Text: Matthew 5:38-42
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“You have heard that it was said, ‘An eye for an eye and a tooth for a tooth.’ But I say to you, Do not resist the one who is evil. But if anyone slaps you on the right cheek, turn to him the other also” (vv. 38-39).
Revenge Is Sweet?
When someone mistreats us, the natural reaction is to want to get revenge. We say, “Revenge is sweet.”
Followers of Jesus are to be different by not desiring revenge when people mistreat them.
An Eye for an Eye
Jesus says, “You have heard that it was said, ‘An eye for an eye and a tooth for a tooth’” (v. 38; cf. Exod. 21:24; Lev. 24:19-20; Deut. 19:21). The principle of “an eye for an eye” was meant to guide the judges of Israel so that the punishments that they handed out would fit the crimes—not too harsh or lenient. It was not meant to encourage personal revenge (“You shall not take vengeance,” Lev. 19:18; cf. Deut. 32:35; Prov. 20:22; 24:29; 25:21-22).
But I Say to You
Jesus says, “But I say to you, Do not resist the one who is evil” (v. 39). And then he gives four illustrations of not resisting an evil person.
- “If anyone slaps you on the right cheek, turn to him the other also” (v. 39).
- “If anyone would sue you and take your tunic, let him have your cloak as well” (v. 40).
- “If anyone forces you to go one mile, go with him two miles” (v. 41).
- “Give to the one who begs from you, and do not refuse the one who would borrow from you” (v. 42).
Jesus is not giving us rules; he’s challenging our thinking. We are to be willing to suffer wrong-doing (see 1 Cor. 6:7).
What About Justice?
Shouldn’t we seek justice? First, we should seek justice for others when they are harmed. If we didn’t seek their justice, we wouldn’t be people of love. Second, when we are personally harmed we are not to seek revenge. Instead, we must leave the carrying out of justice to our governing authorities (Rom. 13:4) and God (Rom. 12:19).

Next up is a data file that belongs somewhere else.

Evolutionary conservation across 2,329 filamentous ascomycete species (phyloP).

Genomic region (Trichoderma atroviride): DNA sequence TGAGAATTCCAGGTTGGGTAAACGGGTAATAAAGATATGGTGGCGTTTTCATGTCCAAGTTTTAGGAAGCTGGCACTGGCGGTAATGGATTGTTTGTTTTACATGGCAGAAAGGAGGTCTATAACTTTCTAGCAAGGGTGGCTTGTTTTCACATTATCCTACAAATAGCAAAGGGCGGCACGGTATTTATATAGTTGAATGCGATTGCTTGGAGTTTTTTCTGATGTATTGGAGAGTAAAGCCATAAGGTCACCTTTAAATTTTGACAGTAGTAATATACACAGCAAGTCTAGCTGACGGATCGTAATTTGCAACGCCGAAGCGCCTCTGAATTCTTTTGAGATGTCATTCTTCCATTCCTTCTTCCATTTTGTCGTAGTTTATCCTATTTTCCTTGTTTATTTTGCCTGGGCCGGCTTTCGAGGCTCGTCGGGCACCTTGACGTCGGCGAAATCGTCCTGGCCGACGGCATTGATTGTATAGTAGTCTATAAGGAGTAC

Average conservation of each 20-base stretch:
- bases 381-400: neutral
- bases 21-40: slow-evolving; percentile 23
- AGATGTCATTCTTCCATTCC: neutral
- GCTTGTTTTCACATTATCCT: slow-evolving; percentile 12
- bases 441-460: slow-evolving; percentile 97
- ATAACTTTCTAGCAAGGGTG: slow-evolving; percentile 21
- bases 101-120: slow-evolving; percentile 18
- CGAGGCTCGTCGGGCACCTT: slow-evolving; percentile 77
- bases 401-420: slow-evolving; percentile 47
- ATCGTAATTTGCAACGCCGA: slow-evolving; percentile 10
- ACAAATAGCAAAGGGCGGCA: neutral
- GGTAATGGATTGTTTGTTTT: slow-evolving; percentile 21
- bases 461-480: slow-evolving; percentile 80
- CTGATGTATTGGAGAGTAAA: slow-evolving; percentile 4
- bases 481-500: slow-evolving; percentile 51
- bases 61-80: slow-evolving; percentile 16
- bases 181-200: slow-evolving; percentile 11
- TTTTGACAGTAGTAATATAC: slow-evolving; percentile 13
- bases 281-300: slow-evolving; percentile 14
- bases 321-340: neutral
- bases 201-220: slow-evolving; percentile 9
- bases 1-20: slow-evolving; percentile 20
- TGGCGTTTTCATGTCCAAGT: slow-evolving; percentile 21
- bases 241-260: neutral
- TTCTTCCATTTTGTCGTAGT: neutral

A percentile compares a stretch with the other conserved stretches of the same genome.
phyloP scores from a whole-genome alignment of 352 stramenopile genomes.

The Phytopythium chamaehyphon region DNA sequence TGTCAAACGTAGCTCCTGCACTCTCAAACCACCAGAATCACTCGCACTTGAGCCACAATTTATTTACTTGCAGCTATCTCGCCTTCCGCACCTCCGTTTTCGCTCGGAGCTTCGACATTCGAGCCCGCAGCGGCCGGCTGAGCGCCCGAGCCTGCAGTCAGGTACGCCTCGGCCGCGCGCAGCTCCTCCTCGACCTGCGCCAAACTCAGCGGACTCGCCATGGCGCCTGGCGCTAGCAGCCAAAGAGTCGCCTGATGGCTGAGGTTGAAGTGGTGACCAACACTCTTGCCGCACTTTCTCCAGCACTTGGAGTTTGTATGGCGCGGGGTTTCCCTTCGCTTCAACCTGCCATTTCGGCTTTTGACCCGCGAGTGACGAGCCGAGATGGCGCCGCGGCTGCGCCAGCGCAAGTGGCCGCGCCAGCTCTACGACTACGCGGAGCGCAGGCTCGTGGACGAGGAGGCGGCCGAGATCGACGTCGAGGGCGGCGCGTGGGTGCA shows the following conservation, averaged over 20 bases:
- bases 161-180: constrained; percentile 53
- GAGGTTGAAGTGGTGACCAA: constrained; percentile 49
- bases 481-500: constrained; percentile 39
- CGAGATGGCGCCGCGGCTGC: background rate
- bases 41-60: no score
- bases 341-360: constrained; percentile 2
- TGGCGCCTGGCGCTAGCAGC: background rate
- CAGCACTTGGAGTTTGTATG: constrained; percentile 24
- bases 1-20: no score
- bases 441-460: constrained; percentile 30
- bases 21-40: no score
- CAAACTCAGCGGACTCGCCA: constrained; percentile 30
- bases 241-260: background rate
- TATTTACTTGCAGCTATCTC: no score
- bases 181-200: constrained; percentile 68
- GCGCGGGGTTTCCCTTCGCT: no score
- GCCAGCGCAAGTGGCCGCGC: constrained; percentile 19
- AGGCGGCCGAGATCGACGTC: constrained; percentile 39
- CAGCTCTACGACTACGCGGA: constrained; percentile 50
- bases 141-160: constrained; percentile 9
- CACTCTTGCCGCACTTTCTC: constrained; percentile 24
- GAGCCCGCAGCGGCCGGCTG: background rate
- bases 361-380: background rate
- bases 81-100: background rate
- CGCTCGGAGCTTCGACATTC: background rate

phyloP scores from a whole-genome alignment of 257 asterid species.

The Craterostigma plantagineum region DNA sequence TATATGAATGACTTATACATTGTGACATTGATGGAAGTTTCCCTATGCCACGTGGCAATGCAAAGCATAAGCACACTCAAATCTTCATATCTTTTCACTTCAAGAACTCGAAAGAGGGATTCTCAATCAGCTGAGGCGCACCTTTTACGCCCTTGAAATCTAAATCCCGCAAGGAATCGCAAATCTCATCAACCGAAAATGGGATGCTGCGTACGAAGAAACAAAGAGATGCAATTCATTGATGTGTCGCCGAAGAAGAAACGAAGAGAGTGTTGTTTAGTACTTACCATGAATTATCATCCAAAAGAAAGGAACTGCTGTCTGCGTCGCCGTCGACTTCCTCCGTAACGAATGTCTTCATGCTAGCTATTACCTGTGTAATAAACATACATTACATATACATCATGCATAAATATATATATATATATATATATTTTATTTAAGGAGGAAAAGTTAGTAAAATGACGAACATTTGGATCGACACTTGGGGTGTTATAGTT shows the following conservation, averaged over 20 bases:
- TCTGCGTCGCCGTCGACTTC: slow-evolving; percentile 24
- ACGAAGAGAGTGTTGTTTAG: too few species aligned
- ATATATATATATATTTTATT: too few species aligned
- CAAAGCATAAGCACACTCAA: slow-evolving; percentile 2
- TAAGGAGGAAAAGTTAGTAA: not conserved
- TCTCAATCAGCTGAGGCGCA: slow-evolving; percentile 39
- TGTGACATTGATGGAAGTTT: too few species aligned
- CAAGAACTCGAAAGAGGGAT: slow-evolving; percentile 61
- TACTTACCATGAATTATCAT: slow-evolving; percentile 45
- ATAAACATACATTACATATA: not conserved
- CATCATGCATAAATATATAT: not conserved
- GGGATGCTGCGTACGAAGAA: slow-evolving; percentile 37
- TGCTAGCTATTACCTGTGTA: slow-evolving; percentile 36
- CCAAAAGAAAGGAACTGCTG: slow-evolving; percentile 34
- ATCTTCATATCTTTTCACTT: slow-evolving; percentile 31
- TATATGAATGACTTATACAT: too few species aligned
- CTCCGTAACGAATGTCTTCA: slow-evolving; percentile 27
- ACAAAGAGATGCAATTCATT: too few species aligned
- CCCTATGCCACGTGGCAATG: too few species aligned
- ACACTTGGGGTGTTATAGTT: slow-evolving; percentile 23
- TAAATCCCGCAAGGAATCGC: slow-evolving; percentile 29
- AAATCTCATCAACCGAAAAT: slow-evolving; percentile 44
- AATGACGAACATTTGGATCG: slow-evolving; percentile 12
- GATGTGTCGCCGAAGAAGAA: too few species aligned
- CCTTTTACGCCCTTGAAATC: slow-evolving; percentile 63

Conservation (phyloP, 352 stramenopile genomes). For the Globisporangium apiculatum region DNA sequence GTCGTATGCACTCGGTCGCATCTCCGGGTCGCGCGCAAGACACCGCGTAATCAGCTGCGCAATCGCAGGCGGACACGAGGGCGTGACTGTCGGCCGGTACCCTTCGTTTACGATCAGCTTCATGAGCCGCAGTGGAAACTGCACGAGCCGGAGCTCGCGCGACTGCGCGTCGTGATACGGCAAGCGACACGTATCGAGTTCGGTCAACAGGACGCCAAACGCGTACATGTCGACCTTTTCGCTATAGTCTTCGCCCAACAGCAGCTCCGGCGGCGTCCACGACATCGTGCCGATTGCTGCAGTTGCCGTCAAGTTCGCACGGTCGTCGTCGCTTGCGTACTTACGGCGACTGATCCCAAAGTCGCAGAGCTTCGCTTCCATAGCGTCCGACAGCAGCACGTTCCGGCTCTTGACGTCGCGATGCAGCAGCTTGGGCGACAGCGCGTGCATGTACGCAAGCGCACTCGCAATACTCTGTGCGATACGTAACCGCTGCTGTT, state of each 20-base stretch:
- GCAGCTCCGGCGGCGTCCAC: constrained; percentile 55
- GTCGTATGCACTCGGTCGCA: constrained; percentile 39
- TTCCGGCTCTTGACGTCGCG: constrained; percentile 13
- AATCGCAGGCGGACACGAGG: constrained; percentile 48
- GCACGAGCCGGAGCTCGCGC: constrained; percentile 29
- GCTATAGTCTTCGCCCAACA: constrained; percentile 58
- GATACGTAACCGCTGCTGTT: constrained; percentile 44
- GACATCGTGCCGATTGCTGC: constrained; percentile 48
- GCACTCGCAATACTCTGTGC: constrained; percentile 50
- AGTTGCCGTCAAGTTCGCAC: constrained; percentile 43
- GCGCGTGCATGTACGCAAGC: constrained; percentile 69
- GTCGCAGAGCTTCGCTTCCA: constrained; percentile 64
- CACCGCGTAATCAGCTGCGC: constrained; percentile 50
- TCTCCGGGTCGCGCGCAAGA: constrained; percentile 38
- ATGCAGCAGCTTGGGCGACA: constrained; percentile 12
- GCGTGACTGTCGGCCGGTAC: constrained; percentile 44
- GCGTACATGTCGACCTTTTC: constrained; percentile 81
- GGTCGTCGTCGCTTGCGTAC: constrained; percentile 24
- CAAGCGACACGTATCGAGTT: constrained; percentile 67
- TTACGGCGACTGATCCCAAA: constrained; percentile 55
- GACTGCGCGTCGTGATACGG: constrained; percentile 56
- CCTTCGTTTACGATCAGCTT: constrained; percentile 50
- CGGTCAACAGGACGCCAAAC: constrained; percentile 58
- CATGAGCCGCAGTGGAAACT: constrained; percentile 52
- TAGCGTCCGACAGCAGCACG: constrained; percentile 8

Our Lord Is Our Model
The Apostle Peter writes, “Do not repay evil for evil or reviling for reviling, but on the contrary, bless” (1 Peter 3:9). Is this too much to ask? No, because Jesus has already done it.
Christ also suffered for you, leaving you an example, so that you might follow in his steps. He committed no sin, neither was deceit found in his mouth. When he was reviled, he did not revile in return; when he suffered, he did not threaten, but continued entrusting himself to him who judges justly (1 Peter 2:21-23).Jesus knows what it’s like to be mistreated: “They spit in his face and struck him. And some slapped him” (Matt. 26:67; cf. Isa. 50:6). Think about God in human flesh being spit in the face, struck, and slapped. And he didn’t seek revenge. Instead he prayed, “Father, forgive them” (Luke 23:34). Jesus calls us to follow his model “so that [others] may see [our] good works and give glory to [our] Father who is in heaven” (Matt. 5:16).